In the absence of any tangible proof in the patent specification that the claimed concept can be put into practice, post-published documents can be used as evidence whether the invention merely disclosed at a general conceptual level was indeed reproducible without undue burden at the relevant filing date (T 994/95 and T 157/03). In T 1262/04, the board considered that this principle applied at least to cases such as the one at issue, where the technical teaching as disclosed in the application was credible. In T 1205/07, the post-published documents were considered, as the evidence they provided was not aimed at "curing" any alleged insufficiency of disclosure, but rather at confirming the teachings of the application. See also T 1547/08.
If a disclosure is seriously insufficient in that it provides no guidance for performing a particular aspect of the invention, a reference to later documents showing how such performance was accomplished at a later date is manifestly incapable of curing the insufficiency (T 222/00). Sufficiency of disclosure must, in principle, be shown to exist at the effective date of a patent. If the description of the patent specification provides no more than a vague indication of a possible medical use for a chemical compound yet to be identified, later more detailed evidence cannot be used to remedy the fundamental insufficiency of disclosure of such subject-matter (T 609/02).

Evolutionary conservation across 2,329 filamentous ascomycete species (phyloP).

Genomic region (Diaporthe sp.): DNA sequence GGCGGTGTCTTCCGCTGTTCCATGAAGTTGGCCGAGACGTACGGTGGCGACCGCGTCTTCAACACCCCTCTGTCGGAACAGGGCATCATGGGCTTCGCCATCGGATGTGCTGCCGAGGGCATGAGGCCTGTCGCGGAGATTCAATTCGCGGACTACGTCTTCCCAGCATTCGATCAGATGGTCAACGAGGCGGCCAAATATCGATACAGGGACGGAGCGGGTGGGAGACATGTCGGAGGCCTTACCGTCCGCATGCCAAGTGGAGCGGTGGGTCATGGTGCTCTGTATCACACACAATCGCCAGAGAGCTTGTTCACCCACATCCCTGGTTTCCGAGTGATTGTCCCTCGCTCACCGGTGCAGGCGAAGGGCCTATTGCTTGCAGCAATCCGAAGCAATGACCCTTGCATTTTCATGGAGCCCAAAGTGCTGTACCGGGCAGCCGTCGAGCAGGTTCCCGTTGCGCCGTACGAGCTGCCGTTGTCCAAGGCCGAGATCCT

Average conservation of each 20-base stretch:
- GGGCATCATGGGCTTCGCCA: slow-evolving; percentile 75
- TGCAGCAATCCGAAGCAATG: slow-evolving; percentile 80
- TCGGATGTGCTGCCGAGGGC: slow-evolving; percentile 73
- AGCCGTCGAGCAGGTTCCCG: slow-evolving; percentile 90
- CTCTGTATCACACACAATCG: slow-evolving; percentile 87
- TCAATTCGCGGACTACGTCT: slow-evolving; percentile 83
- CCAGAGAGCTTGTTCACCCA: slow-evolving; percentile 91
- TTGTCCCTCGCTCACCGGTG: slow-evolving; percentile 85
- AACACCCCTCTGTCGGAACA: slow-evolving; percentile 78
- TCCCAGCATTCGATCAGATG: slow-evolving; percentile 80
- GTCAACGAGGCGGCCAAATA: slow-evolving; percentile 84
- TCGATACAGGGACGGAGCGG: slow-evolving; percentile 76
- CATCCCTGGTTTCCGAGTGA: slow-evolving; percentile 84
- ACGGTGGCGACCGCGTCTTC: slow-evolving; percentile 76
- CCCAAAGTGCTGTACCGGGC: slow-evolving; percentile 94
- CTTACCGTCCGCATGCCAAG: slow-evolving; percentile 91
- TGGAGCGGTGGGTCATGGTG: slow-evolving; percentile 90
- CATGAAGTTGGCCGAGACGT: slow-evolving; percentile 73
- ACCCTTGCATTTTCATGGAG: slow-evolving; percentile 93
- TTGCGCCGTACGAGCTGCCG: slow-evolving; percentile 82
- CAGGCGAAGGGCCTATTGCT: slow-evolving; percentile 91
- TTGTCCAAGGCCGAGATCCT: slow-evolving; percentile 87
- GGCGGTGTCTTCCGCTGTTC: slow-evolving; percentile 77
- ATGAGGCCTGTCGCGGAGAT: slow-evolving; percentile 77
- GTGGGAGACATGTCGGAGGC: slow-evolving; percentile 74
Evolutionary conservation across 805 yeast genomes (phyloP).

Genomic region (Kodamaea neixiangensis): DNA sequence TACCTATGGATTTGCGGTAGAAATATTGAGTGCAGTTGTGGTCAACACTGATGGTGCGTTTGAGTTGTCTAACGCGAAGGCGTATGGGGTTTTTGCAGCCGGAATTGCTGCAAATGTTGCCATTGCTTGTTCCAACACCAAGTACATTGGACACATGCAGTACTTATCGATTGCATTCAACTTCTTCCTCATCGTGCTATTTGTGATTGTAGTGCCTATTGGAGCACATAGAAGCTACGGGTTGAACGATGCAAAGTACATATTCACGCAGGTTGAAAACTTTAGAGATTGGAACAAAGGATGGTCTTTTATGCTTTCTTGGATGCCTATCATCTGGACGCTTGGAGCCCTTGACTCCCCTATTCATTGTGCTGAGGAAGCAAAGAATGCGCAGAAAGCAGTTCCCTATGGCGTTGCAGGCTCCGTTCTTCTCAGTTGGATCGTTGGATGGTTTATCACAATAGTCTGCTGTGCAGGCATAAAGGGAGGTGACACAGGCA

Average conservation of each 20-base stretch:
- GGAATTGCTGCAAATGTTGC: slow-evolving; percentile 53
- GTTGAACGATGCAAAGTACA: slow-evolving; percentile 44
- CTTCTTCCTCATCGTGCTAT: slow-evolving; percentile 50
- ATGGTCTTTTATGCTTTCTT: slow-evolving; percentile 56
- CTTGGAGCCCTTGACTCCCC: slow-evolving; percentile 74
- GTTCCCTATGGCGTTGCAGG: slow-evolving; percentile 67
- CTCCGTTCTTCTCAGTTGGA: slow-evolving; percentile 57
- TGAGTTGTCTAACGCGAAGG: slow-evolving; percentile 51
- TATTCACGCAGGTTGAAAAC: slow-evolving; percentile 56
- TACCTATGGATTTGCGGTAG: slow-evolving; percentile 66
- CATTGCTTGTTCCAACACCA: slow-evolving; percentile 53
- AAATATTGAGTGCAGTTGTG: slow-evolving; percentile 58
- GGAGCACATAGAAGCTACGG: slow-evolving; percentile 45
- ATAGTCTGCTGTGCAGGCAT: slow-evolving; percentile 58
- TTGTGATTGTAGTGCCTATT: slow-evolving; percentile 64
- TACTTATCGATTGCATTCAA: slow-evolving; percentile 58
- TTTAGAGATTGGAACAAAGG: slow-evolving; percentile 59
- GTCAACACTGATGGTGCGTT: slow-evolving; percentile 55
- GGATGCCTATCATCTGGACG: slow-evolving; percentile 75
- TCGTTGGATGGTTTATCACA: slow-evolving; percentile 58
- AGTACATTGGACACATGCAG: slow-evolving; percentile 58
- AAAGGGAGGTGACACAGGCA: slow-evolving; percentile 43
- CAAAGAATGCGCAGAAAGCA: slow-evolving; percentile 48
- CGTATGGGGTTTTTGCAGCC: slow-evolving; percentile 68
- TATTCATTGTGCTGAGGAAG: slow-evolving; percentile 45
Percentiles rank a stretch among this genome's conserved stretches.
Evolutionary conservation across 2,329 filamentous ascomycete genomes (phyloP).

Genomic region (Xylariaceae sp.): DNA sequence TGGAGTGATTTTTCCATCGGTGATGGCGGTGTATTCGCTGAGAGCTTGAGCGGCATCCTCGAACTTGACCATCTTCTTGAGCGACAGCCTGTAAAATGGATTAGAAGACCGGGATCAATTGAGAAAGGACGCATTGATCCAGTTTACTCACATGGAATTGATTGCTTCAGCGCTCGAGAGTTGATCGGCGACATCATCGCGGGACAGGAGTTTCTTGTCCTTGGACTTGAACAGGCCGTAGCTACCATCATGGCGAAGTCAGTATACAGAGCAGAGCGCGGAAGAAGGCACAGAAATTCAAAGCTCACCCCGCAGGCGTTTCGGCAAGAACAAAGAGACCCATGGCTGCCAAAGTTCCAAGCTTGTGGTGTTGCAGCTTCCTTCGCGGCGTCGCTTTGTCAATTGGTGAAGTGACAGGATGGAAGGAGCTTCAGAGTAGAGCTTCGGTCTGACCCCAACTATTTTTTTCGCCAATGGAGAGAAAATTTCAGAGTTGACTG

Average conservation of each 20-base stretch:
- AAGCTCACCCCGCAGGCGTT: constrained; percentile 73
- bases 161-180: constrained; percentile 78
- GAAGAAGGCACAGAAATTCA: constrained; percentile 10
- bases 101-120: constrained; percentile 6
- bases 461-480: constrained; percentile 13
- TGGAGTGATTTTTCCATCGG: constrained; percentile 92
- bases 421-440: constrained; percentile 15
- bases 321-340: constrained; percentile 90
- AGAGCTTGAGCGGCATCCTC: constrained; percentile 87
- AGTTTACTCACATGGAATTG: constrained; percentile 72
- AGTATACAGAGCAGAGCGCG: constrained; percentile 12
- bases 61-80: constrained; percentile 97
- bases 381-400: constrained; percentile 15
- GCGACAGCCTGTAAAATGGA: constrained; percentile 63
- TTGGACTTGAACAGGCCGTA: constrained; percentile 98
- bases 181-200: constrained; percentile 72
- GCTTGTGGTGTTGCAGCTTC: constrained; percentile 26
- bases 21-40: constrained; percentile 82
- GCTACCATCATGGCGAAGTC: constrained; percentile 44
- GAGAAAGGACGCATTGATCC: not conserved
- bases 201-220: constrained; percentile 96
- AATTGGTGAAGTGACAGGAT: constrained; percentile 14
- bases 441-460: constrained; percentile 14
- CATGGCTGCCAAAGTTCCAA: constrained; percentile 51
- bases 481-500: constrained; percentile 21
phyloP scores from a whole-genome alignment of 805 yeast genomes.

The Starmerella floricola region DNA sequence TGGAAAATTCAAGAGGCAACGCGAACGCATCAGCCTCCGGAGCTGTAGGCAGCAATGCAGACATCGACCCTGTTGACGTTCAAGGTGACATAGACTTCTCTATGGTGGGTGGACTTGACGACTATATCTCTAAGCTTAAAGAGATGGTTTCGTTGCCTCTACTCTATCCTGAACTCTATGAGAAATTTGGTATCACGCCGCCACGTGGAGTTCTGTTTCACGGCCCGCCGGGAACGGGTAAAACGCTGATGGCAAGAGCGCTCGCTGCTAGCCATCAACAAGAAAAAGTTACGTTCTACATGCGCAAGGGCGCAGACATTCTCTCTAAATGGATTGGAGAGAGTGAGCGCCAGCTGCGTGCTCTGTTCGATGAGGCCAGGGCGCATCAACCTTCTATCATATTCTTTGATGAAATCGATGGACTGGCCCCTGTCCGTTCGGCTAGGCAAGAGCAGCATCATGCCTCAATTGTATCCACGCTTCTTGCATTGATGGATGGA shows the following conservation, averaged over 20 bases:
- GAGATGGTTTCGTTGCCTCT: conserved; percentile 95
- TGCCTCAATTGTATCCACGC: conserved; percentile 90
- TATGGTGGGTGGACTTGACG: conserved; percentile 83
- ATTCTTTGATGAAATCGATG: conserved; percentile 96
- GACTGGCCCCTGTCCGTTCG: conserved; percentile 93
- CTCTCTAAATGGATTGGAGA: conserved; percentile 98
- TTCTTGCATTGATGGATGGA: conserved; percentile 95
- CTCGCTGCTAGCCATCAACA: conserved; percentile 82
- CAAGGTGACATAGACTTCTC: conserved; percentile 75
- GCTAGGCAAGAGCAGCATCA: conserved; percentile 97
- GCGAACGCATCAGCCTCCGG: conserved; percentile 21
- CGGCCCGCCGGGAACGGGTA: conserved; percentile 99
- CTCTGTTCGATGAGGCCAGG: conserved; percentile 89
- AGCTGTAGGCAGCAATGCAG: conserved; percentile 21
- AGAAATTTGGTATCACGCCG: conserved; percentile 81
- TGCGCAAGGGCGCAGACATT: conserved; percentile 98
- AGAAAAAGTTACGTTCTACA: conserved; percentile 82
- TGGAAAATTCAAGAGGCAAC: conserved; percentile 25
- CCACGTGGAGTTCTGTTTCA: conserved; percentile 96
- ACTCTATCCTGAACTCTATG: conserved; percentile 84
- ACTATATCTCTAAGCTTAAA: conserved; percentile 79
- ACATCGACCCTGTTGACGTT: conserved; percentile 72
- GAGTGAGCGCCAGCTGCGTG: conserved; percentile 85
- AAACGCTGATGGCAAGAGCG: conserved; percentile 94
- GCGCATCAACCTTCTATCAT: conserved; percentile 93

See also 6.2 below, "Level of disclosure required for medical use".